“Every day is Father’s Day for Long Island Ducks first baseman Pete Edward Rose Jr.” writes Newsday’s Barbara Barker, who fails to question which was the greater humiliation for P.J. — seeing his father portrayed by Tom Sizemore, or to have Carl Everett for a teammate.

For a good part of the past 19 seasons, Rose Jr. (above) has bused around the minor leagues, enduring some of the cruelest taunts in baseball to doggedly pursue the big-league dream that his father can’t.

“I love him to death,” Rose said before a recent game at Citibank Park. “He’s my idol, my inspiration, my everything. He’s my dad.”

In pursuit of the dream, Rose Jr. has left his wife, Shannon, and his two young children back home in Cincinnati this summer in order to make about $2,000 a month playing in the Atlantic League.

In pursuit of the dream, he has done everything possible to become a better player — even using GBL, an illegal performance-enhancing drug — which ultimately led to his serving 30 days in jail in Boone County, Ky., last year. In pursuit of the dream, he has stubbornly refused to hang up his cleats, even when players five years younger are being told that they are too old to entertain major-league dreams.

And it is this stick-to-itiveness his father clearly admires.

“He’s playing tremendous,” Rose Sr. said in a recent phone interview. “He loves to play the game. A lot of people think when you’re 36 or 37, you shouldn’t play. I can’t tell him not to play. I played until I was 45.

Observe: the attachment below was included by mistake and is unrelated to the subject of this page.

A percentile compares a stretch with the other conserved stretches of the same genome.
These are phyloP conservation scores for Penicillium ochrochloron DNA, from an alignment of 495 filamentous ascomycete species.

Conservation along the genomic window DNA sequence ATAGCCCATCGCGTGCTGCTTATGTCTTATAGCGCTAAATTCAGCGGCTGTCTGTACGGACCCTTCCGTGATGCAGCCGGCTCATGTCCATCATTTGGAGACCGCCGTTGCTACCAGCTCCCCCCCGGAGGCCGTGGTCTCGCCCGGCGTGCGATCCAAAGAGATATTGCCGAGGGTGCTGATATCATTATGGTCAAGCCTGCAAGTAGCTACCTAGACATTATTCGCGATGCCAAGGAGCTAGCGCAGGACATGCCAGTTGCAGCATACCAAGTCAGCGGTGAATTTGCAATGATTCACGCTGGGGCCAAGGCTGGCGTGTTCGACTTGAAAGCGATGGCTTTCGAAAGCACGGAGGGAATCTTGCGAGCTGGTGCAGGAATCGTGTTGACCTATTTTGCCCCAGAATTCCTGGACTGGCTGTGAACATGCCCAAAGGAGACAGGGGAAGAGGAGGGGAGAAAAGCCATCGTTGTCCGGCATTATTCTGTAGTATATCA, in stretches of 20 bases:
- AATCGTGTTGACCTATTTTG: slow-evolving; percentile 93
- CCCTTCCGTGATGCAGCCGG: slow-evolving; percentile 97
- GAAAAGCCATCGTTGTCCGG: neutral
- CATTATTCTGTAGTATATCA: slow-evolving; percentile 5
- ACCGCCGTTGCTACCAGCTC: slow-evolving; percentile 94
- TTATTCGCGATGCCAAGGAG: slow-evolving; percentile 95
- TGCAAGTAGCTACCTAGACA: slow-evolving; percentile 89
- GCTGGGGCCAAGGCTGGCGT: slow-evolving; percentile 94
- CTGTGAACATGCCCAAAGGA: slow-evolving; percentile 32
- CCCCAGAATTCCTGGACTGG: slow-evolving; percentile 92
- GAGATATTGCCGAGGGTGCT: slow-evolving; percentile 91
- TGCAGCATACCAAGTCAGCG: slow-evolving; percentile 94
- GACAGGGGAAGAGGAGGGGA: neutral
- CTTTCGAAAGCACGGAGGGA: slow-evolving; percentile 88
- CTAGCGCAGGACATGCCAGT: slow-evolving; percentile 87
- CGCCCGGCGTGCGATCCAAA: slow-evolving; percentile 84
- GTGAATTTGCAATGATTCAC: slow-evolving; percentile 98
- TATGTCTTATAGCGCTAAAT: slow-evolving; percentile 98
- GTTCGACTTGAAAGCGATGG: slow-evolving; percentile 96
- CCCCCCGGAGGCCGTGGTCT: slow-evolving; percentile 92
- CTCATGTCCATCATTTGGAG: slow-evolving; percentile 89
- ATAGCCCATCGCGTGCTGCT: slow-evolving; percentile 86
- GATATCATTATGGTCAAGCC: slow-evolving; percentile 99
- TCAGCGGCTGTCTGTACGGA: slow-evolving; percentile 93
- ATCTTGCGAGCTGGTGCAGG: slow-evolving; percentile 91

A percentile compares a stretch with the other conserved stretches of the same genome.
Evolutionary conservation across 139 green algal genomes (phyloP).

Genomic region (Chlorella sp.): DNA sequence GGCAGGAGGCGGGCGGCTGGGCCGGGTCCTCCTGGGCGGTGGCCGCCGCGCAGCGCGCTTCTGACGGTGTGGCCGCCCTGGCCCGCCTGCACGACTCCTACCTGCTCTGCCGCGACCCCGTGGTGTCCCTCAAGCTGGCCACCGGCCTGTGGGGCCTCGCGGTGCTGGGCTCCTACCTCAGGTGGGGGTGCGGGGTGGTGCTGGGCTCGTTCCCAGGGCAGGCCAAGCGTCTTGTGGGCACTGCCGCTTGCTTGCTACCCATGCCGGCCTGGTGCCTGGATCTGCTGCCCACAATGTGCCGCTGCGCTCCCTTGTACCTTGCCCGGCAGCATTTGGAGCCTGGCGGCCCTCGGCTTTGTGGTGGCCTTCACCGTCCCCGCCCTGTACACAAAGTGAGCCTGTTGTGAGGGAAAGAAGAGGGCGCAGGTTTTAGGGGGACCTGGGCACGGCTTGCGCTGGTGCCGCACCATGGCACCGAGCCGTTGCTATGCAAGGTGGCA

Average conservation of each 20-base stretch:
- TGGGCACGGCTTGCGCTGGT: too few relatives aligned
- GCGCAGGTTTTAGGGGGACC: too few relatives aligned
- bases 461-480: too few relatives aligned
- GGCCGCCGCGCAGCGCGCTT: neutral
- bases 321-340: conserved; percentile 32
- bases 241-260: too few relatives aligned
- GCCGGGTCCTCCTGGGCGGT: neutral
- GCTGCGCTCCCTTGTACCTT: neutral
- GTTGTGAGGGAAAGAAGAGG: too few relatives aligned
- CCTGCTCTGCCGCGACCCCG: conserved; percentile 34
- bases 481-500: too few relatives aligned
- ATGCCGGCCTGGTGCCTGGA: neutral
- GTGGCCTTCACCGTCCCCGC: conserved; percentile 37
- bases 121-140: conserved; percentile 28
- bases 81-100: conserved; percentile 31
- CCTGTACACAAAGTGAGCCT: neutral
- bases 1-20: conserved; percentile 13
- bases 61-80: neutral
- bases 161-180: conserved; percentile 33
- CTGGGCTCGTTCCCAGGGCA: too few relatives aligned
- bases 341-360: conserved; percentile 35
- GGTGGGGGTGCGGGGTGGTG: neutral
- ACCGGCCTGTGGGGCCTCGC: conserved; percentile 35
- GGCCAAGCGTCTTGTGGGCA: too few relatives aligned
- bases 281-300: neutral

“He can play a couple of positions, if some team was smart, they’d pick him up. I’m surprised the Reds haven’t tried to.”

Rose Jr. is playing well; he was batting a team-leading .324 through Friday for the Ducks, who play in the independent Atlantic League. But Rose is also 37 and a decade removed from his one big-league experience, an 11-game stint with the Reds at the end of the 1997 season. The memory of that brief period as a major-leaguer — he got only one start and was 2-for-14 — is one of the things that keep him coming back.

P.J. Rose will never be the hit king, but he might be there the first time his son rides a bike or his daughter loses a tooth. In the offseason, Rose Jr. is the primary caretaker for his 2-year-old son and infant daughter, Isabella Marie. Shannon, who Rose Jr. has been with since high school, has a good job in marketing.

“My dad never changed a diaper,” Rose said. “My wife works 9 to 5. I change diapers, feed the kids, take them to swim lessons, watch Power Rangers, put them down for naps.”

He also plays ball with his son, Peter Edward Rose III, whom they also call P.J. Yes, in the end Rose Jr. decided to pass on the name that has brought him both so much grief and so much joy over the years. And his father, of course, was not surprised.

Said the hit king: “I’m surprised he didn’t name his daughter Pete Rose the IV.”